No Good News about Nicklas Backstrom - A History of Violence in the NHL

This past Monday, February 27th, the Washington Capitals placed center Nicklas Backstrom on long-term injured reserve. The Swede was leading the Capitals in scoring, when he took an elbow to the head from Rene Bourque on January 3rd.

There had been very little news about Backstrom’s recovery until this disappointing announcement. As Washington makes a push for the playoffs down the final stretch of the season, Backstrom’s absence on the first line becomes even more apparent.

In light of Sidney Crosby’s continued absence, stemming from a collision with David Steckel in the 2011 Winter Classic, the league seems to be placing a greater emphasis on penalizing and limiting hits to the head. It has become far too common for players to lead with their elbows, leave their feet, and attack puck-carriers from their blind side. As the NHL rule-book puts it, making a player’s head the “principle point of contact” is wildly dangerous, and threatens to end careers, like the Penguins young captain, or Marc Savard of the Boston Bruins.

Savard was blindsided by the Penguins’ Matt Cooke two years ago, and hasn’t played a game since. It is highly likely that his professional career is over, due to a malicious hit that has no place in hockey, or anywhere for that matter. Cooke did not receive a suspension for this, although this was before Brendan Shanahan began his campaign against illegal hits as the NHL’s chief of player safety.

As an aggressive, full-contact sport, the NHL has its unfortunate history of despicable acts of violence. Here are some of the most heinous incidents.

In 2004, Colorado Avalanche forward Steve Moore delivered a hit to the head of Markus Naslund, the captain of the Vancouver Canucks. Naslund suffered a concussion, and missed three games. Moore received no penalty, nor further discipline from the league. When the two teams faced off again, nearly a month later, Vancouver forward Todd Bertuzzi attacked Moore from behind, driving his face into the ice, fracturing three vertebrae in his neck, giving him a severe concussion, along with other injuries. Bertuzzi was immediately suspended, missing the rest of the season, and barred from playing over-seas during the 2004-2005 NHL lock-out. He returned the following season. Various legal actions were taken against Bertuzzi.  There is a close-up replay of the incident at the 2:50 mark.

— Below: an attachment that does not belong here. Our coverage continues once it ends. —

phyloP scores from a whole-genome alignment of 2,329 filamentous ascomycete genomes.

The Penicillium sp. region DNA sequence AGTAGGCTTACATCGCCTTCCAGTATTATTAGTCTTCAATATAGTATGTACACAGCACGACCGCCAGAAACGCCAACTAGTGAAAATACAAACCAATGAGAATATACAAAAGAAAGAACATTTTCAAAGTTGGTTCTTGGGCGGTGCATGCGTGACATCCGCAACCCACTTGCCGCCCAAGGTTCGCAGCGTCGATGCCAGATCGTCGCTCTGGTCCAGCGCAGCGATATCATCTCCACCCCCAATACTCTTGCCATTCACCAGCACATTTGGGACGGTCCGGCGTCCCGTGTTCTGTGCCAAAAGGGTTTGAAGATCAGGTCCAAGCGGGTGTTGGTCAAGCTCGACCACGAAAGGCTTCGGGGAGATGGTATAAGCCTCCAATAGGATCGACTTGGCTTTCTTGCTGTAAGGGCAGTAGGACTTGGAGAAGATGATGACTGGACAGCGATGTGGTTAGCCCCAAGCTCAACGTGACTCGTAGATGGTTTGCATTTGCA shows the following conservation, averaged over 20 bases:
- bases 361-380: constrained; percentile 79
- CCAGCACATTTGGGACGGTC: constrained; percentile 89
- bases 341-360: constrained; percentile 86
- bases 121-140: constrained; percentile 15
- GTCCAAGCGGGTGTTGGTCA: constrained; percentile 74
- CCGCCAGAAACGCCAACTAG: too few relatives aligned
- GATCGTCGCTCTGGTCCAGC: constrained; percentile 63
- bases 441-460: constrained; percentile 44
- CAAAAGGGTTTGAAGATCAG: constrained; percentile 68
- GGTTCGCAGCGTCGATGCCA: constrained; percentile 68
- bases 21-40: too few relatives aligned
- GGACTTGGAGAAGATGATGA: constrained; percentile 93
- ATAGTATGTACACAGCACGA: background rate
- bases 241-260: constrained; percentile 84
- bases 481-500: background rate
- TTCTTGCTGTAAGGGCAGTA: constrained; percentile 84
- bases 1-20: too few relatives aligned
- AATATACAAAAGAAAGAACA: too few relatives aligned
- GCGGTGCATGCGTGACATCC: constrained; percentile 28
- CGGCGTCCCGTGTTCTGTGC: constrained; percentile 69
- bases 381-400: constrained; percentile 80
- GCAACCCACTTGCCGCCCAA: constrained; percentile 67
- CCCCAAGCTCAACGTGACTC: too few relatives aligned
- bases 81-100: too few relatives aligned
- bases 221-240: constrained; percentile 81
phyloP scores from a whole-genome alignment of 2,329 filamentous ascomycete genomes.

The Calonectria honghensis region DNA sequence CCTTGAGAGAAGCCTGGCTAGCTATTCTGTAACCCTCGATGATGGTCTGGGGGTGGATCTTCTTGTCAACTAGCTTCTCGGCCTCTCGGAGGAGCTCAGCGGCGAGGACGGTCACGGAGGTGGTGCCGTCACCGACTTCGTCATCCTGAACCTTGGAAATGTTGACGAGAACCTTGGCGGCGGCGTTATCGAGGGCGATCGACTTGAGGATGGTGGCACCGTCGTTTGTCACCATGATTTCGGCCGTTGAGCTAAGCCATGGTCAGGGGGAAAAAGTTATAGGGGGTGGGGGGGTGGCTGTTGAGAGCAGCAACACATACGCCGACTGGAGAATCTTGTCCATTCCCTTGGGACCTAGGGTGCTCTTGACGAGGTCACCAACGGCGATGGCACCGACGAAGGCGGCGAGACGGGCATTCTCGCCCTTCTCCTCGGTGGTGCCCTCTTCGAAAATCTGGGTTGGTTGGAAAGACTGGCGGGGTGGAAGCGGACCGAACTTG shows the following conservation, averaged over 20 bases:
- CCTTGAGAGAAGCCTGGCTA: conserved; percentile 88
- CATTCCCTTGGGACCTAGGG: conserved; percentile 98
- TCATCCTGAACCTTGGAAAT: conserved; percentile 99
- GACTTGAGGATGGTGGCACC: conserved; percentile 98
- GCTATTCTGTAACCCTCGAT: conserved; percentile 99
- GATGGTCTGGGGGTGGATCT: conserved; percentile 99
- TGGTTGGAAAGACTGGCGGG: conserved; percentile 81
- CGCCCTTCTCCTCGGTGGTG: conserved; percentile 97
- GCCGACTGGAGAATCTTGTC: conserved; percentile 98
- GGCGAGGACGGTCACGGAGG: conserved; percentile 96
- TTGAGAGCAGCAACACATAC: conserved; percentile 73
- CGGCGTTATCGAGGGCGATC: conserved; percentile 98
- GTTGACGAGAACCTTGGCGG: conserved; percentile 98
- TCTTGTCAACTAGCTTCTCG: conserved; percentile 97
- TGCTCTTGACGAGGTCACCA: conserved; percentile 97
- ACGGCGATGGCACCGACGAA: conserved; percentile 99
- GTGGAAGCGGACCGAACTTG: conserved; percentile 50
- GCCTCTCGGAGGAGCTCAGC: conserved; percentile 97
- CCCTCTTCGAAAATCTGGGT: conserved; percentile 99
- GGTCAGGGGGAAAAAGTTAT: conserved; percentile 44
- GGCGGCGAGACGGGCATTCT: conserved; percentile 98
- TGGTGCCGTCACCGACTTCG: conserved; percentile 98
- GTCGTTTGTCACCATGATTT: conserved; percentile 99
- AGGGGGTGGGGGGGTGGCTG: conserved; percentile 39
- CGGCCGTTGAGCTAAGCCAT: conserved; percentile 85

In March of 2007, Chris Simon of the New York Islanders swung his stick with two hands into the neck of New York Ranger, Ryan Hollweg. Simon was suspended for the remainder of the season, and five games at the start of the next season. See the swing at the 1:35 mark.

In December of 2007, a few months after Simon returned from that suspension, he stepped on the leg of Pittsburgh Penguin Jarkko Ruutu, and was suspended for 30 games. Simon played one more game with the Islanders, and was then traded to the Minnesota Wild, where he played his last ten games in the NHL.

In the first round of the 1993 playoffs between the Washington Capitals and the New York Islanders, Dale Hunter hit Pierre Turgeon into the boards well after the play, separating Turgeon’s shoulder, resulting in Turgeon missing the next round of the playoffs, and Hunter was suspended 21 games. The hit occurs approximately 40 seconds into the clip.

The longest suspension in NHL history was levied against Marty McSorley in 2000, for hitting Donald Brashear in the head with his stick, causing Brashear to have a concussion on the ice, and suffer a serious concussion. McSorley was found guilty of assault in a criminal court, and suspended for an entire year, although he never played another NHL game anyway.

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